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Trial record 9 of 34195 for:    Placebo AND placebo effect

Placebo Effects in the Treatment of Depression: Cognitive and Neural Mechanisms

The safety and scientific validity of this study is the responsibility of the study sponsor and investigators. Listing a study does not mean it has been evaluated by the U.S. Federal Government. Read our disclaimer for details. Identifier: NCT01919216
Recruitment Status : Completed
First Posted : August 8, 2013
Results First Posted : January 5, 2018
Last Update Posted : February 26, 2019
National Institute of Mental Health (NIMH)
Information provided by (Responsible Party):
New York State Psychiatric Institute

Brief Summary:
Studies of the neural mechanisms underlying placebo effects in antidepressant clinical trials largely have been limited to demonstrating objective differences in brain activity between responders and non-responders to placebo. This 8 week Placebo-controlled and Open groups study employs a novel antidepressant trial design with integrated functional magnetic resonance imaging (fMRI) to manipulate patient expectancy and examine its neural mediators.

Condition or disease Intervention/treatment Phase
Major Depressive Disorder Drug: Citalopram Phase 4

Detailed Description:

The placebo effect represents a potent treatment for Major Depressive Disorder (MDD)—placebo response in acute randomized controlled trials (RCTs) of antidepressant medications averages 30%, and meta-analyses have estimated the proportion of medication response attributable to placebo to be 50-75%. Patient expectancy is the mechanism of placebo effects in antidepressant RCTs and has been positively associated with medication response. Determining how expectancy alters the course of MDD could lead to methods of optimizing placebo effects and improving the treatment of MDD. In addition, investigating the neurobiology of placebo effects has the potential to elucidate the pathophysiology of MDD and the mechanisms of action of antidepressant treatments. Brain regions implicated in expectancy and placebo effects comprise prefrontal cortical (PFC) areas, amygdala, insular cortex, rostral anterior cingulate cortex (rACC), and dopaminergic reward pathways in the striatum. Pathological decreases in PFC and striatal function, increases in limbic activity, and disordered connectivity between these regions have all been observed in MDD, and the rostral and dorsal ACC have been repeatedly linked to antidepressant treatment response.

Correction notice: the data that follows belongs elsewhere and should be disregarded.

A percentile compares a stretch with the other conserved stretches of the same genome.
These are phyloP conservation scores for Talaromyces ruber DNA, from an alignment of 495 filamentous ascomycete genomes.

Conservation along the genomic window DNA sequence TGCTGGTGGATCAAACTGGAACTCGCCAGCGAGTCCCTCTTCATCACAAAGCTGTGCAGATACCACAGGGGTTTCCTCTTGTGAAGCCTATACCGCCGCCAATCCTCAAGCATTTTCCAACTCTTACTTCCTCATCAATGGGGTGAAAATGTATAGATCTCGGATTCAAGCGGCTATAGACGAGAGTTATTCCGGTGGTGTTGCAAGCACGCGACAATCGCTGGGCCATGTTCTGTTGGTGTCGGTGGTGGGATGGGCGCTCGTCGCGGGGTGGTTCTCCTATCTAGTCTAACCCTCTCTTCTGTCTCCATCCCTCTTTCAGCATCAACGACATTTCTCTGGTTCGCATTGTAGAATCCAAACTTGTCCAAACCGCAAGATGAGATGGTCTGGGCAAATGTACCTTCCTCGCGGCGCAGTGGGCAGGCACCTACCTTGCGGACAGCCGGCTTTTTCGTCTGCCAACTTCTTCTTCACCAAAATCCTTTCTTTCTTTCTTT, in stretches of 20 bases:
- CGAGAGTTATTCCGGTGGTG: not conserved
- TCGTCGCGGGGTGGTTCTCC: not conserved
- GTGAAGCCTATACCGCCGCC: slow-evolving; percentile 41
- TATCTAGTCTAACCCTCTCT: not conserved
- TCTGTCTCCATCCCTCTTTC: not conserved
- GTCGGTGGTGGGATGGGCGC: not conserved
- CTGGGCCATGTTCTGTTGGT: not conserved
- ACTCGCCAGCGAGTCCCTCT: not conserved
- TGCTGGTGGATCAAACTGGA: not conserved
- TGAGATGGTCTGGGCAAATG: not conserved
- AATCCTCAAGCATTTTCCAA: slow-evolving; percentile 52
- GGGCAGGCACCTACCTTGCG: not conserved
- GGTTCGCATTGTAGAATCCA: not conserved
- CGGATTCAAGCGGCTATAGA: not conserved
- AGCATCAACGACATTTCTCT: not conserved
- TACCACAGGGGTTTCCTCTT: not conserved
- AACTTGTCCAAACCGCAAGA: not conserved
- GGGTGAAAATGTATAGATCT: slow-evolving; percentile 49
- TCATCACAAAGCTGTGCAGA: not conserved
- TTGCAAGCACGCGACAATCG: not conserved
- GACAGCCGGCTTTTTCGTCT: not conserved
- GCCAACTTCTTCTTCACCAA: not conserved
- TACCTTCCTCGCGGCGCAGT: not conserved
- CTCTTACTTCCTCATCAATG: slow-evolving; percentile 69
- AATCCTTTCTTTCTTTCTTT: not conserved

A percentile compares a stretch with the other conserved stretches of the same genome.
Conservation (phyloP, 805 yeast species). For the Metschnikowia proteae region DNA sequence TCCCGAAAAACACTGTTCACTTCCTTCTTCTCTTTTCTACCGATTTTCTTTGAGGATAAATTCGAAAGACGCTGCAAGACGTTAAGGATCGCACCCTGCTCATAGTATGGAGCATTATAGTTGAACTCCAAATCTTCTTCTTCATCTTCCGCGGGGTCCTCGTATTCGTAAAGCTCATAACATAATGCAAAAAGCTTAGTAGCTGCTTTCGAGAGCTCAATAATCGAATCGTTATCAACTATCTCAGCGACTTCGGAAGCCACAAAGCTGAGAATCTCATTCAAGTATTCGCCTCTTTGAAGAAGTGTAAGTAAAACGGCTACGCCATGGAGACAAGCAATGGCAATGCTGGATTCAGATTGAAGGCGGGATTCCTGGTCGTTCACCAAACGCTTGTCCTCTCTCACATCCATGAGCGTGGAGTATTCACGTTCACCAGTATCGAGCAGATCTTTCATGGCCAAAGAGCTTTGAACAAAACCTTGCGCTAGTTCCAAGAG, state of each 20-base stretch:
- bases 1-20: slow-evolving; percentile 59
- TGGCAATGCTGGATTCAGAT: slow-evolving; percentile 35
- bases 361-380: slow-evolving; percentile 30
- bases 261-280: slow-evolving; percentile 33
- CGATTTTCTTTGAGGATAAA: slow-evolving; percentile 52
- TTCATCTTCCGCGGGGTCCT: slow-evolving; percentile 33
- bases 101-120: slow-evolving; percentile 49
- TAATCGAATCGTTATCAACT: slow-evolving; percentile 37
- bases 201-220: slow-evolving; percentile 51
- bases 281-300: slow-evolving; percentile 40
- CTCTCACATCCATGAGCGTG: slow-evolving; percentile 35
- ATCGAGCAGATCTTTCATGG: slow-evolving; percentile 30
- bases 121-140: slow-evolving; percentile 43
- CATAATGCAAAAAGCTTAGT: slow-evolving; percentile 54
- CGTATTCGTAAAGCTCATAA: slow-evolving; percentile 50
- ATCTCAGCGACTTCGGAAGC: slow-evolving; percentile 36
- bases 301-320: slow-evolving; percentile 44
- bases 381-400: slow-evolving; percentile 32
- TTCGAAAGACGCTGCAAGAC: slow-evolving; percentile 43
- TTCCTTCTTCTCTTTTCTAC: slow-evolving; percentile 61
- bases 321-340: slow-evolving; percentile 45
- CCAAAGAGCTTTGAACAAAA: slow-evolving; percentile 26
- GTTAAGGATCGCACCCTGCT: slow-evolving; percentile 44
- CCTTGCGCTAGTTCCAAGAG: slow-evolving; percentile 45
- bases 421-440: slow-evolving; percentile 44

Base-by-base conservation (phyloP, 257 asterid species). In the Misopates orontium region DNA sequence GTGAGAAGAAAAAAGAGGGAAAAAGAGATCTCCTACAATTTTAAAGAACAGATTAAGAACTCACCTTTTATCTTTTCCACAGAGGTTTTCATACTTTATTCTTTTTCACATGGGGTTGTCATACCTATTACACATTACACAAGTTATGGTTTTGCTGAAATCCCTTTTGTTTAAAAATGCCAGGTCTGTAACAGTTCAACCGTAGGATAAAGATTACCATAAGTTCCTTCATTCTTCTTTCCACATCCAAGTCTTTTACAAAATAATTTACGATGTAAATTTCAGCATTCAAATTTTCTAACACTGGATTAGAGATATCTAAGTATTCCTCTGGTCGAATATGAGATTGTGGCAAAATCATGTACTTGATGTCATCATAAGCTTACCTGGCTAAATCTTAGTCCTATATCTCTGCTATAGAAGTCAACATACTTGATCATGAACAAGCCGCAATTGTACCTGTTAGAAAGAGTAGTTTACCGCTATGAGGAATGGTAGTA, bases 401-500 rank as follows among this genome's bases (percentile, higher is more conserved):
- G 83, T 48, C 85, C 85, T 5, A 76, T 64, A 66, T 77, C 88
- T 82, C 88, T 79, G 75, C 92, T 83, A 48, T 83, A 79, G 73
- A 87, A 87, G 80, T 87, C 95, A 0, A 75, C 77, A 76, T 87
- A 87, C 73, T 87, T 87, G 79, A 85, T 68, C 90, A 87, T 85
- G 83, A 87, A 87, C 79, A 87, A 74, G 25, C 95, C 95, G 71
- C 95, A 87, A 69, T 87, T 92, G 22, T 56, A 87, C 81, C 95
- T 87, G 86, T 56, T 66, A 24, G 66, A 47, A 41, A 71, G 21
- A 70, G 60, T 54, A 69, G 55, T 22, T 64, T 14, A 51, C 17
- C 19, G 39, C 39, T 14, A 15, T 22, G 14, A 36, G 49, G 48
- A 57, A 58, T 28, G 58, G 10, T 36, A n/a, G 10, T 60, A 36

Therefore, studying placebo effects offers a window into the functioning of the neural circuits that are disturbed in MDD and improve with effective treatment. The goals of this study are to determine whether expectancy affects the outcome of antidepressant pharmacotherapy and to investigate the neural mechanisms of expectancy effects. These will be accomplished by conducting a clinical trial randomizing adult outpatients with MDD to 8 weeks of treatment in high vs. low expectancy conditions. The high expectancy condition will be open administration of citalopram, while the low expectancy condition will be placebo-controlled administration of citalopram. The neural mechanisms of expectancy will be determined using functional Magnetic Resonance Imaging (fMRI) paradigms to investigate treatment activation differences in brain regions associated with placebo effects and MDD.

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Study Type : Interventional  (Clinical Trial)
Actual Enrollment : 65 participants
Allocation: Randomized
Intervention Model: Parallel Assignment
Masking: Quadruple (Participant, Care Provider, Investigator, Outcomes Assessor)
Primary Purpose: Treatment
Official Title: Placebo Effects in the Treatment of Depression: Cognitive and Neural Mechanisms
Study Start Date : January 2010
Actual Primary Completion Date : June 2016
Actual Study Completion Date : June 2016

Resource links provided by the National Library of Medicine

Arm Intervention/treatment
Active Comparator: Open Track
Open treatment with 20mg of citalopram, increased to 40mg if depression has not remitted at week 4.
Drug: Citalopram
Other Name: Celexa

Placebo Comparator: Placebo Track
Blinded treatment with either citalopram 20mg or placebo, increased to citalopram 40mg or placebo at week 4 if depression has not remitted.